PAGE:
Some things make you feel like you took one step forward and then two steps back. But other things bring your life to a full halt. They’re the four-way stop signs of life and, guess what, you don’t have the right of way.
It feels so weird, right? . It’s like no one sees you’re stopped. The other drivers pause to look both ways and then blow on by like you aren’t even there. They are still living life at full-on go, petal-to-the-metal baby!
But you can’t deny that you’re at a STOP sign. The reasons vary: loss of a job, a serious health issue or accident, an intimate betrayal, or someone close to you dies. And suddenly you are suspended in mid-air and, worse yet, there’s no net set up to catch you.
Shock is the natural reaction to a full-on stop. You’re bound to say one version or the other of “What the hell just happened?!” Your mind replays the inconvenient truth again and again – as if more thinking can make sense of the unthinkable.
When you’re stuck at a STOP sign, it feels like it’s never happened to any one before, when in reality, full STOPS are the truest of human realities. It’s just that, until the STOP sign appears, you feel invincible. It’s the American Way! You buy into the super-hero fantasy of invincibility which, it should be noted, sells lots of movie tickets, Spanxs, and spandex. But when you deny your softness and vulnerability, you deny your own humanity and cut yourself off from self-compassion.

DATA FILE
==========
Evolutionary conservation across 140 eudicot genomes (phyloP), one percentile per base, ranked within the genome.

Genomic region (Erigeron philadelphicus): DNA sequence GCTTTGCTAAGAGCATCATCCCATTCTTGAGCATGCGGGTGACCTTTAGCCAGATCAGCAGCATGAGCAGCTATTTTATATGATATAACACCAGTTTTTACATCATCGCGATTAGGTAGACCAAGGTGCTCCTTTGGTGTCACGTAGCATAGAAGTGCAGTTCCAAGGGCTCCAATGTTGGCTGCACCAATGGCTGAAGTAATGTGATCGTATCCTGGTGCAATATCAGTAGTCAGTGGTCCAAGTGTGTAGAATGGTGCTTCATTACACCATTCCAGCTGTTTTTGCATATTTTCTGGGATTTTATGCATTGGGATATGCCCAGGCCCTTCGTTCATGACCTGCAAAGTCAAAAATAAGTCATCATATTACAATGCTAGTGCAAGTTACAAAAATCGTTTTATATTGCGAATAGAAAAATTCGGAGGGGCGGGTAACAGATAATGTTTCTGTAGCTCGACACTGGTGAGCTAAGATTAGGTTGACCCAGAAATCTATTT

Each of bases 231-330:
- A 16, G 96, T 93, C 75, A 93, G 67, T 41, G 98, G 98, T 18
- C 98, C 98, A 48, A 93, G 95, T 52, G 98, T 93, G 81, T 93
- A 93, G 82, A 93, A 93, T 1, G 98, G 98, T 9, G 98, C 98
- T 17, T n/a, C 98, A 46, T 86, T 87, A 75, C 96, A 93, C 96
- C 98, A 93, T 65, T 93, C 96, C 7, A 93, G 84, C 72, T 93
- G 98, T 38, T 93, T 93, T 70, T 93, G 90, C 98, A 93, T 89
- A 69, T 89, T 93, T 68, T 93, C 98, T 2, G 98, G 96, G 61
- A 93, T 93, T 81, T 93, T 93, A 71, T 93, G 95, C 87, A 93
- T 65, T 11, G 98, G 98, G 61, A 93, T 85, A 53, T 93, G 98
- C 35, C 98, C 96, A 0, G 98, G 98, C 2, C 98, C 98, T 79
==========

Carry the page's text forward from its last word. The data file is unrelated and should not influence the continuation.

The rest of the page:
Self-compassion is the most important part of waiting at a STOP sign. Let’s say your car was totaled in an accident. Would you leap out and yell at it? Could you bully it into action? Would screaming, “Get it together! Stop whining. Get your front end up off that pavement and just get on with it!” be helpful? Could the car get up and put itself back together because you yelled at it? It’s laughable, right? And yet…
When the inevitable happens and a STOP sign rises up in front of you, are you tempted to bully yourself into “doing something?” Do you push yourself to action when there’s probably not an “action” you can take that will change anything?
The only solution to STOP signs is kindness. The kind of loving kindness you would offer to a lost puppy or a toddler with a boo-boo happens to be good for you, too. And the irony is that when you are kind to yourself, what really does need to happen usually does.
This is going to sound crazy, but the next time you hit a STOP sign, maybe you could just stop. Maybe you could be patient and wait and be as kind to yourself as you know how. A STOP sign is a highly personal experiences that arrives unannounced and uninvited. STOP signs don’t seek your opinion. They don’t ask if you want one or if now is a good time. It just doesn’t’ work that way.
So when the STOP signs of life appear, maybe you could try something different. Maybe you could take a deep breath and say something nice to yourself like, “Oh honey, I’m so sorry.” That might really help because the only thing you can really control at a STOP sign is how you react to it.
If you are at a pivotal moment in your widowhood (you’ll know it if you are) and are ready to forward, then you are ready for the Widow’s Recovery System and the personal support and resources it offers. Your first sacred support call is free. Learn more.